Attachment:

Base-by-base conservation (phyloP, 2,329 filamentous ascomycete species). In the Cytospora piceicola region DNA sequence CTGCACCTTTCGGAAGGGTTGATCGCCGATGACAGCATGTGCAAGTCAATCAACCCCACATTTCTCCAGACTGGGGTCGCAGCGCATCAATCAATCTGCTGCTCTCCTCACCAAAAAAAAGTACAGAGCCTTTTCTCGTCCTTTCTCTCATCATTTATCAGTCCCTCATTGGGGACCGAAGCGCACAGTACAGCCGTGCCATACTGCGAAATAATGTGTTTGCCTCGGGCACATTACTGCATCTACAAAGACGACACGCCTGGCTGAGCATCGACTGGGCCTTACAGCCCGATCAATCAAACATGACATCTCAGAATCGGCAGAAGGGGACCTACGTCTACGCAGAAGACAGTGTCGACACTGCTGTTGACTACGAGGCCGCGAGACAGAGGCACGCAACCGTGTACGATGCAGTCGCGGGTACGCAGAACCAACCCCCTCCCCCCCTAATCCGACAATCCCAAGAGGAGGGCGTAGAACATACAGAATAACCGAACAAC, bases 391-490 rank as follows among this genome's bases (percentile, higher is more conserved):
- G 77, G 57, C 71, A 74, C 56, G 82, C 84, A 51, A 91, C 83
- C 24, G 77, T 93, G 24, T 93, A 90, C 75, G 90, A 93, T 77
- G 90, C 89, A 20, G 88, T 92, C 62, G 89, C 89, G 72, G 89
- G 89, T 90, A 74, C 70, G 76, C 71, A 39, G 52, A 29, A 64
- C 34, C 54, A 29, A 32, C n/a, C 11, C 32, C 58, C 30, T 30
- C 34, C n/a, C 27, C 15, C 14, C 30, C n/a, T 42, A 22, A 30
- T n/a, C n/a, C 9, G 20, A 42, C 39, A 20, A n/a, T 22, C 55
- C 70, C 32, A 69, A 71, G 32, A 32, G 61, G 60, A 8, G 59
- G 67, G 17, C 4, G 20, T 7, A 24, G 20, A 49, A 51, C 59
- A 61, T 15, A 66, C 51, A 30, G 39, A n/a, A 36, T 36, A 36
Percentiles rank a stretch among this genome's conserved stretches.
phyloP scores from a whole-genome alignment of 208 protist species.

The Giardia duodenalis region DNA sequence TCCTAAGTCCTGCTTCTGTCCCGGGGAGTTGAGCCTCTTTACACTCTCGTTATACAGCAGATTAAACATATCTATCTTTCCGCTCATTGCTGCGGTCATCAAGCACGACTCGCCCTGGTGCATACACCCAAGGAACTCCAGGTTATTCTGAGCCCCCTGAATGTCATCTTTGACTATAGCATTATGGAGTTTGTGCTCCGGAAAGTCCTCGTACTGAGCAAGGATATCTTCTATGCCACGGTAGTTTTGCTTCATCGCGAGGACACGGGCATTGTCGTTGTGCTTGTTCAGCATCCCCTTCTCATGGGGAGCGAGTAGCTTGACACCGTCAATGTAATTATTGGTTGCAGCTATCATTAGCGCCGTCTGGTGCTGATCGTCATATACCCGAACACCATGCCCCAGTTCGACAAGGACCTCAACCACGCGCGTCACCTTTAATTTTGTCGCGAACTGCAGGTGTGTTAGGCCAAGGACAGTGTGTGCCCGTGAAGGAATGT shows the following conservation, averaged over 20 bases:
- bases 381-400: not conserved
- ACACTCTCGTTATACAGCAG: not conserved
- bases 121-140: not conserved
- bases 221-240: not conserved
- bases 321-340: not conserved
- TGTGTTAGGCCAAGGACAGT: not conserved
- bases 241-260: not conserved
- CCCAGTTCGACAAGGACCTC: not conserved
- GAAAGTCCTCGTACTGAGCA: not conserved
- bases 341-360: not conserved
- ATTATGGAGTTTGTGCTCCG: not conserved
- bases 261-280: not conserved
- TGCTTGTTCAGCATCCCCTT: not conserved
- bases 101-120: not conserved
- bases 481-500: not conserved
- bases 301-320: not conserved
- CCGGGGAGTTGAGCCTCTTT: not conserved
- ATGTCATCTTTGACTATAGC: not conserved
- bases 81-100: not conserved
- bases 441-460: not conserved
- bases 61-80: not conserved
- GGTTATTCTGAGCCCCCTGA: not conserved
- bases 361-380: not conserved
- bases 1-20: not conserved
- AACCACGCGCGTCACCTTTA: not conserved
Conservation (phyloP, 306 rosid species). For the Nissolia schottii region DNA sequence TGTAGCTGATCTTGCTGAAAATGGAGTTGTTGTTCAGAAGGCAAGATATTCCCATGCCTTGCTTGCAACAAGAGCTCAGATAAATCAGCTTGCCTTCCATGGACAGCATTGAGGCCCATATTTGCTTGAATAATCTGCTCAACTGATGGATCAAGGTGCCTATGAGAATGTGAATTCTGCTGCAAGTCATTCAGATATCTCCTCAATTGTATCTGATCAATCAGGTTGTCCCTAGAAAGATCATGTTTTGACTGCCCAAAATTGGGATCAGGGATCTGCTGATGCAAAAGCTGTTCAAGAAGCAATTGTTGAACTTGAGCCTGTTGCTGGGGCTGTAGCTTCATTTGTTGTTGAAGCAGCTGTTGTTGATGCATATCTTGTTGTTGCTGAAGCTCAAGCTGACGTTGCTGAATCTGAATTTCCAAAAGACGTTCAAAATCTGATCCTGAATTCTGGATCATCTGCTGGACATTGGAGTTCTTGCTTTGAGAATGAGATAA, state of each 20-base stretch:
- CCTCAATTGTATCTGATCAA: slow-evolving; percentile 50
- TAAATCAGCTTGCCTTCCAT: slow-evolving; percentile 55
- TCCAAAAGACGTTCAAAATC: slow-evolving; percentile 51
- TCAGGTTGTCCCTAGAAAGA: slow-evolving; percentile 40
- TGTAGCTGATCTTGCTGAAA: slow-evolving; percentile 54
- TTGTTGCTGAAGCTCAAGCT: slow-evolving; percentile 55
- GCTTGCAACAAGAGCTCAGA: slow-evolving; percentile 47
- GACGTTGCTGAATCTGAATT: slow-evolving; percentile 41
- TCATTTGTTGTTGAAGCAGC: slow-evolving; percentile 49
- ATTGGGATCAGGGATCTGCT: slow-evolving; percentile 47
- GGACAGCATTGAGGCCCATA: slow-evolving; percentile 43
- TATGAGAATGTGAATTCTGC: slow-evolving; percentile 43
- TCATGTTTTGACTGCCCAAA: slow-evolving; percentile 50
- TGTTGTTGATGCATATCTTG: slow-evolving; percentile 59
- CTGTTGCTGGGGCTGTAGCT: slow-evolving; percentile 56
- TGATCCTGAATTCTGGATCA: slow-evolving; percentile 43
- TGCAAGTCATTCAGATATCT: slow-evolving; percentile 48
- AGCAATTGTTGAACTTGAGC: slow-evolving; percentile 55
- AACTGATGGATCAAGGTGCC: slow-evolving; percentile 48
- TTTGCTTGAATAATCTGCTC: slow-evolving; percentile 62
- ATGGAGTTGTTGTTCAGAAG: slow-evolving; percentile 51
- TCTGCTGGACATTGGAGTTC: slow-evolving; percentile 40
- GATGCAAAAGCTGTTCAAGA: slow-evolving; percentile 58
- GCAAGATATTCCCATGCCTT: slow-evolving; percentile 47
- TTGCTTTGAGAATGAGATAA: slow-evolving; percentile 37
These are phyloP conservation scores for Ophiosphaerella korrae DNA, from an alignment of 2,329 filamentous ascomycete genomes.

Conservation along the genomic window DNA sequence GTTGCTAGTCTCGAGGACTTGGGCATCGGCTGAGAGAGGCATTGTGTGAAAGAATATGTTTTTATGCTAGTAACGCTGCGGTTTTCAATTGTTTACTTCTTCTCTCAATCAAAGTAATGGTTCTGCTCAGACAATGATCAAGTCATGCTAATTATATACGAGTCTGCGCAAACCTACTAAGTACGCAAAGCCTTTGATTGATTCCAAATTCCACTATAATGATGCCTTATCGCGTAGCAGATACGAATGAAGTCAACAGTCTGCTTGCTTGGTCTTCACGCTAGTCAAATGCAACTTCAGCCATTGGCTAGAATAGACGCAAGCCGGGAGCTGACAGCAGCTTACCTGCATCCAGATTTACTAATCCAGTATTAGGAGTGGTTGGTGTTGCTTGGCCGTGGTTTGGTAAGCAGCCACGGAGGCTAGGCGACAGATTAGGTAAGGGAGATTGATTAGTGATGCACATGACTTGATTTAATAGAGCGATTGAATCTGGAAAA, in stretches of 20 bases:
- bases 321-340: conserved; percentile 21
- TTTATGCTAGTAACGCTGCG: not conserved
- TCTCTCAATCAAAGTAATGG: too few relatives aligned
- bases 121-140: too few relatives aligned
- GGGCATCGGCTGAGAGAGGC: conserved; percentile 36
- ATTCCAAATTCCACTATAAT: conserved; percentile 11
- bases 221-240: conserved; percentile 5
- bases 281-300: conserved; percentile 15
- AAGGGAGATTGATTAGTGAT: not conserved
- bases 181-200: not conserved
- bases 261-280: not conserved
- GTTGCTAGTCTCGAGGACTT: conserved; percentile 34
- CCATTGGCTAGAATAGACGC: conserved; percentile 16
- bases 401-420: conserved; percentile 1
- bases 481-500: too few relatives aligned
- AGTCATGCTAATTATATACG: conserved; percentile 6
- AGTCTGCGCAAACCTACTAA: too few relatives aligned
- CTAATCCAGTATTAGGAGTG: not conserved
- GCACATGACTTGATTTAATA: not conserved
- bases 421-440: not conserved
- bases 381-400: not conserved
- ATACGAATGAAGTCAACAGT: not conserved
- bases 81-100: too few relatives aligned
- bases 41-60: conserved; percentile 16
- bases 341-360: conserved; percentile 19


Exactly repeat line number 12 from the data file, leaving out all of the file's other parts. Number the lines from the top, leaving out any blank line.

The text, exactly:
Percentiles rank a stretch among this genome's conserved stretches.